Nov 16, 2010
The path that Ingrid Gonçalves followed to her position as director of communications at the Center for Labor and Community Research will sound familiar to many nonprofit communicators: “I was hired out of college as an administrator for a program, and I was then promoted to director of communications almost by accident, because we needed someone to do that kind of work,” she recalls. “They liked a newsletter I had done.”
On her boss’s recommendation, she looked up the Community Media Workshop and signed up for a five-week course called Professional Media Relations in January. “It was a really great sort of general course,” she says. “It was good to have someone walk me through the technical aspects of working with media, and to provide strategies for making those interactions effective—even something as basic as asking them if this is a good time for them to talk. It’s not something I would have thought to do, but they’re often on deadline, and they’re not going to be paying attention if they’re trying to finish an article.”
They also got to practice on real, live reporters, who came to the workshop to hear pitches-in-progress. Chicago Sun-Times Reporter Dave Hoekstra liked what he heard when Gonçalves told him about a student-run coffee business—and called for an interview the following week.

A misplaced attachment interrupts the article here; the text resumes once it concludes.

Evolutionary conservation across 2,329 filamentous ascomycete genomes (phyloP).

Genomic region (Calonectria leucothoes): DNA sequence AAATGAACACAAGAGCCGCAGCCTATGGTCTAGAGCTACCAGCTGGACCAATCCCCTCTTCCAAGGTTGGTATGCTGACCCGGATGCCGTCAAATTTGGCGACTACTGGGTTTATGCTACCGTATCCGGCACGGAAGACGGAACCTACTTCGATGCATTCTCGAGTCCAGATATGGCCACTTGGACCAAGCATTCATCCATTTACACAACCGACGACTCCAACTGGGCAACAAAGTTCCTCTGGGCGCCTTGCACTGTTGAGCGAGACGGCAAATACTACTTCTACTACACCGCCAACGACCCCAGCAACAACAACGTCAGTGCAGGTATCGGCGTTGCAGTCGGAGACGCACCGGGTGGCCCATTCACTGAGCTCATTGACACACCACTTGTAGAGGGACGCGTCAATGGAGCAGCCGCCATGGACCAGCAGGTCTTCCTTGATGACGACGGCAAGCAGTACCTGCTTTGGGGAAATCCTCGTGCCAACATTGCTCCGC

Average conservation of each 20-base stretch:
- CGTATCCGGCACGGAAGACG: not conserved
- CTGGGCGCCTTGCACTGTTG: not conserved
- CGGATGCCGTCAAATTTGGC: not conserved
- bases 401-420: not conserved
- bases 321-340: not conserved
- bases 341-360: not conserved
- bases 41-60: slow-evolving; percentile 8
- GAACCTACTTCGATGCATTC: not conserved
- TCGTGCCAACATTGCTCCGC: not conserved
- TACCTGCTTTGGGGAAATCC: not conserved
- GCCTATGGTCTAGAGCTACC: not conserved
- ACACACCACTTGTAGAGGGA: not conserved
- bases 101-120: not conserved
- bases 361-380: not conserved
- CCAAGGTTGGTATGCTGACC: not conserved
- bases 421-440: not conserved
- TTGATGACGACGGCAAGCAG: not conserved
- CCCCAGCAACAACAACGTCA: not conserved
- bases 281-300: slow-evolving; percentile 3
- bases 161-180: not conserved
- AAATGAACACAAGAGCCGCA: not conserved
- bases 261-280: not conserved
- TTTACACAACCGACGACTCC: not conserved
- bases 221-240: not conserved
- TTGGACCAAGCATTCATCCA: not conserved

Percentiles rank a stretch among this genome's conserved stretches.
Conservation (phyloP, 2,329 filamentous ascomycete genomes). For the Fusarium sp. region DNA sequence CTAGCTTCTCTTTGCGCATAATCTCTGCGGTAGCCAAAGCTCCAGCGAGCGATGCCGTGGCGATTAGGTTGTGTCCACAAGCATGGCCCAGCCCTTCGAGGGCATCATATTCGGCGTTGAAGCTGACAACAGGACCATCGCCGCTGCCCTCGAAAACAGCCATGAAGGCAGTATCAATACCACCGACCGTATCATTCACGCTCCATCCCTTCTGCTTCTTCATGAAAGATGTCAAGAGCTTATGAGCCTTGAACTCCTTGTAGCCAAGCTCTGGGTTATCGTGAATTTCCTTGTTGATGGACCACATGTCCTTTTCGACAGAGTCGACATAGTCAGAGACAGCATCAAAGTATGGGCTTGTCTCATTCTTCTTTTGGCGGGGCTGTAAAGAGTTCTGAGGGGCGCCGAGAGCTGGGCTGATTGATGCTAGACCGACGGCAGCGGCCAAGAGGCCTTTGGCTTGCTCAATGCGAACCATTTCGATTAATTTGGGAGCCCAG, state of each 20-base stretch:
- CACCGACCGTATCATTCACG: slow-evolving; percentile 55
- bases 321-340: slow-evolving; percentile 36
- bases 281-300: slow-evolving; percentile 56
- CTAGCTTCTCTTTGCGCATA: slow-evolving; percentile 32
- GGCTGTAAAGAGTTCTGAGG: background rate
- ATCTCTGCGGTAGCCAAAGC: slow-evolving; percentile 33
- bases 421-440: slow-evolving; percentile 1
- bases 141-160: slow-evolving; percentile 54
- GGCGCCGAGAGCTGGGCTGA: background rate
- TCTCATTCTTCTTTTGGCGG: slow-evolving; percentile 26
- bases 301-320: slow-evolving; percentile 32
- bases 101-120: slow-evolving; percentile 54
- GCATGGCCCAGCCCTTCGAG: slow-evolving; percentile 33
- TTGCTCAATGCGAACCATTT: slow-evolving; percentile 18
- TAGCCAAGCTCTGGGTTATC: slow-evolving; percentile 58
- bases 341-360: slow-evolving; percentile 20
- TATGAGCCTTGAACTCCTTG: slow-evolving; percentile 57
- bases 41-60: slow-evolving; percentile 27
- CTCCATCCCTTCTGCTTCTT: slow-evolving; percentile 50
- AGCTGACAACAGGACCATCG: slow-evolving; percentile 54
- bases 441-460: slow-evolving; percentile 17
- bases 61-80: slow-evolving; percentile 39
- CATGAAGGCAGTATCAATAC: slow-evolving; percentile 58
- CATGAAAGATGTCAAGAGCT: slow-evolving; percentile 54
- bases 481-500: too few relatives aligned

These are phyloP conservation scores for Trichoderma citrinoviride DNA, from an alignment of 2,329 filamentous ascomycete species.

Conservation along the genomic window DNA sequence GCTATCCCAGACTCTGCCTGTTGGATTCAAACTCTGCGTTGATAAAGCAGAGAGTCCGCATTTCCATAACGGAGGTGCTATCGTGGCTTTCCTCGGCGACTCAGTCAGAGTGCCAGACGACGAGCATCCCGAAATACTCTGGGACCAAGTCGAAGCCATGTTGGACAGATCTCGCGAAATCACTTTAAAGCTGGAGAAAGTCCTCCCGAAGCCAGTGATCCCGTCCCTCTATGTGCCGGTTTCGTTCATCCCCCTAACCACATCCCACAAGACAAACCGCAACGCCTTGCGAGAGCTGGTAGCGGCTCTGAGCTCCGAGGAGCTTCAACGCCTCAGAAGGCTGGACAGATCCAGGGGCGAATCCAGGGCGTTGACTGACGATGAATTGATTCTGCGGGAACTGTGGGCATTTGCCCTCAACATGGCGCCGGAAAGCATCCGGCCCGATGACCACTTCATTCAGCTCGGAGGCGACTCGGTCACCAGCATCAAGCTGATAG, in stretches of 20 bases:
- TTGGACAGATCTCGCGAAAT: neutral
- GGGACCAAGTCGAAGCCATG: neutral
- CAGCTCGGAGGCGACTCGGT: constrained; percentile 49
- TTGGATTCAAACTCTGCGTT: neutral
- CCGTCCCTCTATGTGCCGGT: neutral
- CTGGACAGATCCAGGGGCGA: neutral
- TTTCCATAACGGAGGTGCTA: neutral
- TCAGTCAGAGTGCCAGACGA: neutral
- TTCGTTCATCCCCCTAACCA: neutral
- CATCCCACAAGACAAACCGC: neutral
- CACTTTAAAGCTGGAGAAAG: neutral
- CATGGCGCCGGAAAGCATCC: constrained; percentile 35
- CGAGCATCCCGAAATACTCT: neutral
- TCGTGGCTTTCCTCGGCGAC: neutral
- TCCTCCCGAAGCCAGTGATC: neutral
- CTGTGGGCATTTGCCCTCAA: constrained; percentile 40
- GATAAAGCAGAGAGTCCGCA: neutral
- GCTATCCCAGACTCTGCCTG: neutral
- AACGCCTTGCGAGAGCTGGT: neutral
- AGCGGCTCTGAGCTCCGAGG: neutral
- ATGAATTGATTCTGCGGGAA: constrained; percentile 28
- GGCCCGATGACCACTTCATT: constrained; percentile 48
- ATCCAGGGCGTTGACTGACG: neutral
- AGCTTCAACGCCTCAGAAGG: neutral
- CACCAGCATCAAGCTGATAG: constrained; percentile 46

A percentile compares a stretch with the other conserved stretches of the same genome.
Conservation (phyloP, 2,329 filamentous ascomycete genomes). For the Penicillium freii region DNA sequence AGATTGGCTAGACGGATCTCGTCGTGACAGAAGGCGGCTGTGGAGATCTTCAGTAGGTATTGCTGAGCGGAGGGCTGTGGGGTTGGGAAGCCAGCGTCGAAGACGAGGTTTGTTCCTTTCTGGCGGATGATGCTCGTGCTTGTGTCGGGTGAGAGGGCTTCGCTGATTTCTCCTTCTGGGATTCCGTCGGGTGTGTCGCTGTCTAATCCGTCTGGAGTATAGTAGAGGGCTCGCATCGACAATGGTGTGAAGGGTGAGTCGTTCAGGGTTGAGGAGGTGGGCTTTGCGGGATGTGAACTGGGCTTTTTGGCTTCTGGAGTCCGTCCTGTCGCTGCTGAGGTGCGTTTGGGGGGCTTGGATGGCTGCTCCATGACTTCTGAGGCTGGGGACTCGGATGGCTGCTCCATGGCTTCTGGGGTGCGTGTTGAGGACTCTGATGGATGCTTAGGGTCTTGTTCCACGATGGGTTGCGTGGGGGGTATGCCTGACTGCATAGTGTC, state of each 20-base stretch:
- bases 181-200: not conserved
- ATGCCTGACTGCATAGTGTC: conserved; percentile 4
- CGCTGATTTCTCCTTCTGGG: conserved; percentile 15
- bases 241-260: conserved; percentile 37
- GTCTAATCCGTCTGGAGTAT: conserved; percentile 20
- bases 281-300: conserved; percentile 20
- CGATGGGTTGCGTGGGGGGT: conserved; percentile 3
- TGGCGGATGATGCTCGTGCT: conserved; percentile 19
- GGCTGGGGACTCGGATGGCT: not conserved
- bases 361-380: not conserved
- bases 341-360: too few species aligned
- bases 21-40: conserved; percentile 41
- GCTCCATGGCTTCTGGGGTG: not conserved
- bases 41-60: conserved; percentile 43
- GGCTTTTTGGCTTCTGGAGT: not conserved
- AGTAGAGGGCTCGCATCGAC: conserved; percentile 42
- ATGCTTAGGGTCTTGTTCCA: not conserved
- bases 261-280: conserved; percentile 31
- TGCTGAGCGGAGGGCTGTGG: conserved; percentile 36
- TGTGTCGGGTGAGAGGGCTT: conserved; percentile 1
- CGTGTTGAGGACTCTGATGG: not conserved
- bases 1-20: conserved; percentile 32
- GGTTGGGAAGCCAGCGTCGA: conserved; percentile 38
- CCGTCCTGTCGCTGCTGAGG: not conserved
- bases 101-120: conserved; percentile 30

“We got a really nice story on the front of the food section, and our students were photographed by a Pulitzer-prize winning photographer,” says Gonçalves. “I never would have thought to pitch a food reporter about a student-run business. I was more focused on education reporters.”
Gonçalves has since gone on to mount major media campaigns on her own, and the Sun-Times story continues to pay dividends. “We use reprints of articles in our fundraising materials,” she says, “and it does grant us legitimacy.”
“Before I took the course at the Workshop, it would be daunting when someone would ask me to write a press release or send something to the media,” she says. “I wouldn’t know what to do. Now I can think strategically: What do I want to say, based on who I’m sending this to? It makes you much more effective.”
For 20 years, Professional Media Relations has been the Workshop’s cornerstone training. This intensive training session is designed specifically for nonprofit communicators to plan media campaigns around one of their own stories, while learning basic public relations skills. Sign up for the 2011 session of Professional Media Relations today. Pitch reporters in person, take a free media guide back to the office, learn tricks of the communications trade. It’s a win-win-win.